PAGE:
Can the best electric self-propelled mower hold its own against a highly rated gas model in Consumer Reports' tests? To find out, we pitted the top-rated Ego LM2102SP, $600, the only electric self-propelled model we recommend, against the Toro Recycler SmartStow 20340, $400, a similarly equipped model from the top tier of our ratings of gas mowers.


The Ego and the Toro cut well in side-discharge mode, but the Toro takes top marks for mulching without leaving clumps behind. The Ego mulches well too, and unless you’ve got an eagle eye, you probably won’t see a huge difference between the two.

Neither mower stood out in our bagging test, so if that’s important to you, consider other mowers, such as the Honda HRX2175VYA, $700.

As for run time, while the Toro can go as long as you have gas. The Ego turned in 58 minutes of cutting on a single charge—enough to tackle a half-acre lawn. If your yard is bigger, you might want to buy a second battery; otherwise you'll have to take an hour-long break to recharge the mower.

Winner: Toro Recycler SmartStow 20340


Most electric mowers shine in our handling and ease-of-use tests, and the Ego is no exception. The Ego gets top marks for both tests, but the Toro is no slouch either. Like the Ego, it has rear-wheel drive, which is particularly helpful for climbing hills.

The Toro's most unique trait is a series of special seals in the engine that allow the mower to be collapsed and stored upright without oil or gas leaking or spilling. The Ego can do the same of course, and it’s lighter, so you’ll have an easier time stowing it into a corner of a cramped garage. The Ego starts instantly, like all electrics.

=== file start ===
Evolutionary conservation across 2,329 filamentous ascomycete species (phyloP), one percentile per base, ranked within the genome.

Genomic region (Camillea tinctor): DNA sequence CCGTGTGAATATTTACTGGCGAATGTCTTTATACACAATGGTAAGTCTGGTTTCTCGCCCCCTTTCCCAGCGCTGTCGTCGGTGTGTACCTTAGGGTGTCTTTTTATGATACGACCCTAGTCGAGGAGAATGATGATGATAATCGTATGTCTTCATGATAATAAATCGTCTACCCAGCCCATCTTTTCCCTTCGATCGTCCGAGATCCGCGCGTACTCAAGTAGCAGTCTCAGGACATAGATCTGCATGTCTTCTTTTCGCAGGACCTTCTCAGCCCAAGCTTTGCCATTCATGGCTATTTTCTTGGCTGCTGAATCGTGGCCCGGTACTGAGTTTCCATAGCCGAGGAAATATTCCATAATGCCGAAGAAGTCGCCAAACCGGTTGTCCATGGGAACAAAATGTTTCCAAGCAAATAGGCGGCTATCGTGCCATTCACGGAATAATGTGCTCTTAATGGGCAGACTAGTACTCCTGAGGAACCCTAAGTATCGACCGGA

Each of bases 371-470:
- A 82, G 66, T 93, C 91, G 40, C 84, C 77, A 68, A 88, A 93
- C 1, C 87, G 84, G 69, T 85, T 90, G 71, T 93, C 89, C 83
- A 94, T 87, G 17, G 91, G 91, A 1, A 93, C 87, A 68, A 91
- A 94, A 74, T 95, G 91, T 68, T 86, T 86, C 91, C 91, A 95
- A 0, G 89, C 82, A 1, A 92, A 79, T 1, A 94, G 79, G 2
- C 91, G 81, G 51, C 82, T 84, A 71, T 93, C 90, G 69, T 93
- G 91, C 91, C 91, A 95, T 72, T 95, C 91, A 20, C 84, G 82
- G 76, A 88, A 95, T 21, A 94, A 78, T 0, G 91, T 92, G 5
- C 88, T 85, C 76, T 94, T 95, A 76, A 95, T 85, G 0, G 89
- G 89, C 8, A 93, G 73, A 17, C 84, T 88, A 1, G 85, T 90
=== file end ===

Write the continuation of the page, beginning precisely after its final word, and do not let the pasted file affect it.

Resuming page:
Winner: Ego LM2102SP


Comparing the cost of these two models seems pretty straightforward—the Toro costs $200 less upfront. But there’s more here than meets the eye: After crunching the numbers on cost of ownership, we found that it’s pretty much a wash after 10 years, because electrics require nearly no maintenance—and no gas and oil.

Of course, there’s the issue of the battery. Industry experts believe some batteries can last 10 years or longer; the Ego’s battery has a five-year warranty.

On the reliability front, our latest reliability survey found that electric push mowers are more reliable than their gas counterparts—a good reminder that plenty could go wrong with a gas mower in the next 10 years or so.

Winner: Tie

The Verdict

In the end the Toro Recycler SmartStow 20340, $400, narrowly edges out the Ego LM2102SP, $600. Both are great mowers, but with a slight edge in cutting, the Toro is the model to pick if you want to mulch. The Ego is the better bet if you’re willing to pay a little more to get a mower that’s among the easiest to use of any model in our ratings.